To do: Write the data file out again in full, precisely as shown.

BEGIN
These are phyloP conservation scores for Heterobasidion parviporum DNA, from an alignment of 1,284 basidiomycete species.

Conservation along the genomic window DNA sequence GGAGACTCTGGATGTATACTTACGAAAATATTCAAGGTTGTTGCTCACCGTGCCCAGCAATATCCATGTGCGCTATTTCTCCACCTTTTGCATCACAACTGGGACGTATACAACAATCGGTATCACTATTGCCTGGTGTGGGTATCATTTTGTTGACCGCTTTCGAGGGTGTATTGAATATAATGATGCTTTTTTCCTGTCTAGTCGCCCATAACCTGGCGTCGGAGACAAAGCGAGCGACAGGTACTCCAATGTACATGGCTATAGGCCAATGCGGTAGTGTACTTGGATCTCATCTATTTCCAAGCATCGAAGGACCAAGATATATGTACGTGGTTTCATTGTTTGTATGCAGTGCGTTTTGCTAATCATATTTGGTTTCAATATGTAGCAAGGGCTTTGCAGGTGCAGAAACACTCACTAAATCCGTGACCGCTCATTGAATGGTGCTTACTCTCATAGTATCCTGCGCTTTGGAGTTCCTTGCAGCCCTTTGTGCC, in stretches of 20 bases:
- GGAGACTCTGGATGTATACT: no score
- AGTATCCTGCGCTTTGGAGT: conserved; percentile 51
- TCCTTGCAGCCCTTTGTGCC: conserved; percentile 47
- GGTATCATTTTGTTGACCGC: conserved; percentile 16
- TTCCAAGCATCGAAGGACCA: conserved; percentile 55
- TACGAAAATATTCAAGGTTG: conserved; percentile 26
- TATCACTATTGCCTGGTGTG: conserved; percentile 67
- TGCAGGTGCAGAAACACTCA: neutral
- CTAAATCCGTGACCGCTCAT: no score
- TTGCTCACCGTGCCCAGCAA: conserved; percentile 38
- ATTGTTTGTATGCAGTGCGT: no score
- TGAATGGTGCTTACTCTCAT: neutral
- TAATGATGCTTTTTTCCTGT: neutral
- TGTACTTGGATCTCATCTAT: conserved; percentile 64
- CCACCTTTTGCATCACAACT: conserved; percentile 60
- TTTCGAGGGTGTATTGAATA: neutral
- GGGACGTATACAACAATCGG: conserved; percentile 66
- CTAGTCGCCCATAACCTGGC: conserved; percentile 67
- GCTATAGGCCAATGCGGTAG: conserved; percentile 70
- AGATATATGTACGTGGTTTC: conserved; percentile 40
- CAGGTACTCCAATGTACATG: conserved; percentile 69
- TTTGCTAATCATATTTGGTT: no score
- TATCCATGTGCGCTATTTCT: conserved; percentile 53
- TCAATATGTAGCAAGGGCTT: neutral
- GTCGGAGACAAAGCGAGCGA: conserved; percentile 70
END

These are phyloP conservation scores for Heterobasidion parviporum DNA, from an alignment of 1,284 basidiomycete species.

Conservation along the genomic window DNA sequence GGAGACTCTGGATGTATACTTACGAAAATATTCAAGGTTGTTGCTCACCGTGCCCAGCAATATCCATGTGCGCTATTTCTCCACCTTTTGCATCACAACTGGGACGTATACAACAATCGGTATCACTATTGCCTGGTGTGGGTATCATTTTGTTGACCGCTTTCGAGGGTGTATTGAATATAATGATGCTTTTTTCCTGTCTAGTCGCCCATAACCTGGCGTCGGAGACAAAGCGAGCGACAGGTACTCCAATGTACATGGCTATAGGCCAATGCGGTAGTGTACTTGGATCTCATCTATTTCCAAGCATCGAAGGACCAAGATATATGTACGTGGTTTCATTGTTTGTATGCAGTGCGTTTTGCTAATCATATTTGGTTTCAATATGTAGCAAGGGCTTTGCAGGTGCAGAAACACTCACTAAATCCGTGACCGCTCATTGAATGGTGCTTACTCTCATAGTATCCTGCGCTTTGGAGTTCCTTGCAGCCCTTTGTGCC, in stretches of 20 bases:
- GGAGACTCTGGATGTATACT: no score
- AGTATCCTGCGCTTTGGAGT: conserved; percentile 51
- TCCTTGCAGCCCTTTGTGCC: conserved; percentile 47
- GGTATCATTTTGTTGACCGC: conserved; percentile 16
- TTCCAAGCATCGAAGGACCA: conserved; percentile 55
- TACGAAAATATTCAAGGTTG: conserved; percentile 26
- TATCACTATTGCCTGGTGTG: conserved; percentile 67
- TGCAGGTGCAGAAACACTCA: neutral
- CTAAATCCGTGACCGCTCAT: no score
- TTGCTCACCGTGCCCAGCAA: conserved; percentile 38
- ATTGTTTGTATGCAGTGCGT: no score
- TGAATGGTGCTTACTCTCAT: neutral
- TAATGATGCTTTTTTCCTGT: neutral
- TGTACTTGGATCTCATCTAT: conserved; percentile 64
- CCACCTTTTGCATCACAACT: conserved; percentile 60
- TTTCGAGGGTGTATTGAATA: neutral
- GGGACGTATACAACAATCGG: conserved; percentile 66
- CTAGTCGCCCATAACCTGGC: conserved; percentile 67
- GCTATAGGCCAATGCGGTAG: conserved; percentile 70
- AGATATATGTACGTGGTTTC: conserved; percentile 40
- CAGGTACTCCAATGTACATG: conserved; percentile 69
- TTTGCTAATCATATTTGGTT: no score
- TATCCATGTGCGCTATTTCT: conserved; percentile 53
- TCAATATGTAGCAAGGGCTT: neutral
- GTCGGAGACAAAGCGAGCGA: conserved; percentile 70